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Democrats Likely to Get Geography Lesson in 2004

Analyses point to a repeat of what the party faced this year: Many competitive races will be fought where President Bush is the strongest.

November 30, 2002|Ronald Brownstein | Times Staff Writer

WASHINGTON — Geography is looming as a formidable barrier to Democrats' hopes of recovering from their 2002 losses and recapturing either the Senate or House in 2004.

Strategists in both major parties completing their first analyses of the 2004 political landscape say Democrats will face a repeat of the problem that confronted them in 2002: A disproportionate number of the most competitive races will be fought in the places where President Bush is strongest.

Of the 11 Democratic representatives who won with the narrowest margins this year, seven will be running in districts -- shown in red on election night television -- that Bush carried in 2000. And 10 of the 19 Democratic senators up for reelection in 2004 will be running in red states.

By contrast, just three of the 15 Senate Republicans on the ballot in 2004 are running in "blue" states, the ones that voted for Democrat Al Gore in 2000. Likewise, five of the seven Republican House members who won with the smallest margins in November will be running in districts where Bush carried more than half the vote.

In the Nov. 5 elections, a similar tilt in the key battlegrounds proved an enormous advantage for the GOP. Most of the GOP's House gains came in districts Bush carried in 2000. And Bush's ability to inspire turnout in the red states was a key to the Republicans' recapture of the Senate.

"Geography turned out to be the strongest force in the cycle," said Jim Jordan, executive director of the Democratic Senatorial Campaign Committee.

If anything, the advantage for the GOP in red-state congressional races could be even more pronounced in 2004, when Bush is expected to be on the ballot. After Bush's contribution this fall to Republican victories against Democratic Sens. Max Cleland in Georgia and Jean Carnahan in Missouri -- two states he carried last time -- Democratic senators facing 2004 races in Bush-leaning states are already looking over their shoulders.

"The analogy is a wide receiver who is getting ready to catch the ball, and can hear footsteps behind him," said Sen. John B. Breaux (D-La.), who faces a 2004 reelection battle in a state Bush won comfortably last time.

"No matter what you do, you can hear the footsteps of the White House coming after you."

That concern could spell rising conflict for Democrats over the next two years. After the 2002 losses, many Democratic activists are urging more confrontation with Bush.

Already that pressure has been reflected in the selection of liberal Rep. Nancy Pelosi (D-San Francisco) as House minority leader, and the escalating attacks on Bush's agenda -- particularly his tax cut -- from the likely 2004 Democratic presidential contenders.

But after this year's elections, many of the Democrats from Bush states may be even more reluctant to oppose him. That's because Republicans scored points against red-state Democrats like Cleland this fall by painting them as obstacles to Bush's agenda on issues such as homeland security.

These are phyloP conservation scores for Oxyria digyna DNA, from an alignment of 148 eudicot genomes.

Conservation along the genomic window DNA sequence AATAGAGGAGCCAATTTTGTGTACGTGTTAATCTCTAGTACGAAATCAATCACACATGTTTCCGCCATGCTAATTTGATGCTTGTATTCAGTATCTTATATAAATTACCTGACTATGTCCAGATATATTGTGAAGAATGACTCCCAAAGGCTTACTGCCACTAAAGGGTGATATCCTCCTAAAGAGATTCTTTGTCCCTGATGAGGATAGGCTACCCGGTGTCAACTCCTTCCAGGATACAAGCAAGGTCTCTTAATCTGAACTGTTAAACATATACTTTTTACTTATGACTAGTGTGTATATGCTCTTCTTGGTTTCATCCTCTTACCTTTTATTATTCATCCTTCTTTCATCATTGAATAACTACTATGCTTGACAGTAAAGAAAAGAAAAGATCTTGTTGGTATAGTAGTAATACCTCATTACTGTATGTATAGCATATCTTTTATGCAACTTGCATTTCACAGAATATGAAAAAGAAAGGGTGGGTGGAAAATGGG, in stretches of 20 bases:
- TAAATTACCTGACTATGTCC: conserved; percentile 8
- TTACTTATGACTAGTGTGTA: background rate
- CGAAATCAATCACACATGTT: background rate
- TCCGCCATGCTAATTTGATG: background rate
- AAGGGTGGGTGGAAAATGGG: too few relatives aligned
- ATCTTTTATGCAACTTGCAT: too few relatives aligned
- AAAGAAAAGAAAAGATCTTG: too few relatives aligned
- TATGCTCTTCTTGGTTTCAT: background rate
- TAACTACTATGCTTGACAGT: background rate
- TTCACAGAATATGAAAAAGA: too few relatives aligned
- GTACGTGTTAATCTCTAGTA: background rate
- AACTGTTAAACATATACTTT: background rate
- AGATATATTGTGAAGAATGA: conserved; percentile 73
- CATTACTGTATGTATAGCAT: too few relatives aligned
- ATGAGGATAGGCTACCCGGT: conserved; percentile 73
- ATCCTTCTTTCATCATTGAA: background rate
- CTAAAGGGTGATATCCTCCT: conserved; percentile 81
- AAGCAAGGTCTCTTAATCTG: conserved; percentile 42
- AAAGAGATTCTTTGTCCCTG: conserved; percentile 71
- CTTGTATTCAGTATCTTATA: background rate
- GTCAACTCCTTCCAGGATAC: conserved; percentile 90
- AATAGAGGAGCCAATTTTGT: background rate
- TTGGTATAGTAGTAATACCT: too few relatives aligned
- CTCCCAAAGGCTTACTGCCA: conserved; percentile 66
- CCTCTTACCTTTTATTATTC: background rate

"Anybody who is running in 2004 and knows the president is going to be on the ballot has to worry," Breaux said. "You know that if I am contrary to the president, he's going to come down and talk about it. And so you worry about it."

Mitch Bainwol, executive director of the National Republican Senatorial Committee, predicts that anxiety could produce widespread pressure on Senate Democratic leader Tom Daschle of South Dakota to abandon the strategy of maximizing contrast with Bush and instead look to cut deals that would allow vulnerable members to run in 2004 on shared accomplishments with the president.

"Understanding the geography of the election, Daschle took an enormous risk this time by making his guys play the opposition party role," Bainwol said. "If the minority now instead decides to play 'let's make the government work,' then that has an impact on the context of the next cycle."

Most key elements of the electoral environment for that next election cycle, of course, won't be known for many months: the state of the economy, the outcome of the confrontation with Iraq, the nation's success at preventing more terrorist attacks, and the overall level of Bush's popularity.

But one thing is already apparent: Many of the key contests that will probably decide control of Congress will be in the states and districts where Bush's support is almost certain to be at its highest.

And that could allow him to maximize his influence on the congressional elections.

This year, Bush demonstrated an impressive ability to leverage his approval rating into votes, especially in the places where he is most popular.

After the 2000 redistricting, the red states gained seven House seats; if Republican Lee Fletcher, who's favored, wins a runoff next week in Louisiana, the Republicans, on a net basis, will pick up all seven of them.

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